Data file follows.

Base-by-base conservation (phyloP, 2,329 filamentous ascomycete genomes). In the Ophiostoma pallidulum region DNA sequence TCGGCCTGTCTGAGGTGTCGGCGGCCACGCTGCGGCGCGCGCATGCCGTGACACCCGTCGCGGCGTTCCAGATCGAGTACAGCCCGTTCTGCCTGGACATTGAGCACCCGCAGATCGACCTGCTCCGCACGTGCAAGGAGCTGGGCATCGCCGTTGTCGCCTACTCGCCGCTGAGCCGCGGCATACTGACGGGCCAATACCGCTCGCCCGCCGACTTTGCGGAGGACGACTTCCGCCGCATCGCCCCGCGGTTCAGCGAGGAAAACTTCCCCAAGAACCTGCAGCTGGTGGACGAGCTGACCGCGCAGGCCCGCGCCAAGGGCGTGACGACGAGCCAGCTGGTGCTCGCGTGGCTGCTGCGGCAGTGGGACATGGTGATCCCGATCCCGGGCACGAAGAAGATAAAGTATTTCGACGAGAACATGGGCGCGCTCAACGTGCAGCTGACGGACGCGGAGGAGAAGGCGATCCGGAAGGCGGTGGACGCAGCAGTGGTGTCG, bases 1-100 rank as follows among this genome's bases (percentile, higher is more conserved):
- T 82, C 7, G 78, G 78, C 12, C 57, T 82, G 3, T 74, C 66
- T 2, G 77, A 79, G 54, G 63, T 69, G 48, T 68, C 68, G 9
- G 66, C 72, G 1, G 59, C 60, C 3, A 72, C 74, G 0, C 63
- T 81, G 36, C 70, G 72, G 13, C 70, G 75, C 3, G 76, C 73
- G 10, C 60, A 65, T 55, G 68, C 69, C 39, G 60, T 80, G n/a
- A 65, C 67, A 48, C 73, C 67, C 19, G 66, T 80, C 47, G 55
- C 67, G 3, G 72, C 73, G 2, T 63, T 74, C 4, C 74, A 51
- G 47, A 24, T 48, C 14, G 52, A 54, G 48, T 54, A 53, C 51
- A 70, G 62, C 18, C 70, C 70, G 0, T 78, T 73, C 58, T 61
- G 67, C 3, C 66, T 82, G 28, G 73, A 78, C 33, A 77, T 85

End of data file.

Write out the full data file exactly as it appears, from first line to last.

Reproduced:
Base-by-base conservation (phyloP, 2,329 filamentous ascomycete genomes). In the Ophiostoma pallidulum region DNA sequence TCGGCCTGTCTGAGGTGTCGGCGGCCACGCTGCGGCGCGCGCATGCCGTGACACCCGTCGCGGCGTTCCAGATCGAGTACAGCCCGTTCTGCCTGGACATTGAGCACCCGCAGATCGACCTGCTCCGCACGTGCAAGGAGCTGGGCATCGCCGTTGTCGCCTACTCGCCGCTGAGCCGCGGCATACTGACGGGCCAATACCGCTCGCCCGCCGACTTTGCGGAGGACGACTTCCGCCGCATCGCCCCGCGGTTCAGCGAGGAAAACTTCCCCAAGAACCTGCAGCTGGTGGACGAGCTGACCGCGCAGGCCCGCGCCAAGGGCGTGACGACGAGCCAGCTGGTGCTCGCGTGGCTGCTGCGGCAGTGGGACATGGTGATCCCGATCCCGGGCACGAAGAAGATAAAGTATTTCGACGAGAACATGGGCGCGCTCAACGTGCAGCTGACGGACGCGGAGGAGAAGGCGATCCGGAAGGCGGTGGACGCAGCAGTGGTGTCG, bases 1-100 rank as follows among this genome's bases (percentile, higher is more conserved):
- T 82, C 7, G 78, G 78, C 12, C 57, T 82, G 3, T 74, C 66
- T 2, G 77, A 79, G 54, G 63, T 69, G 48, T 68, C 68, G 9
- G 66, C 72, G 1, G 59, C 60, C 3, A 72, C 74, G 0, C 63
- T 81, G 36, C 70, G 72, G 13, C 70, G 75, C 3, G 76, C 73
- G 10, C 60, A 65, T 55, G 68, C 69, C 39, G 60, T 80, G n/a
- A 65, C 67, A 48, C 73, C 67, C 19, G 66, T 80, C 47, G 55
- C 67, G 3, G 72, C 73, G 2, T 63, T 74, C 4, C 74, A 51
- G 47, A 24, T 48, C 14, G 52, A 54, G 48, T 54, A 53, C 51
- A 70, G 62, C 18, C 70, C 70, G 0, T 78, T 73, C 58, T 61
- G 67, C 3, C 66, T 82, G 28, G 73, A 78, C 33, A 77, T 85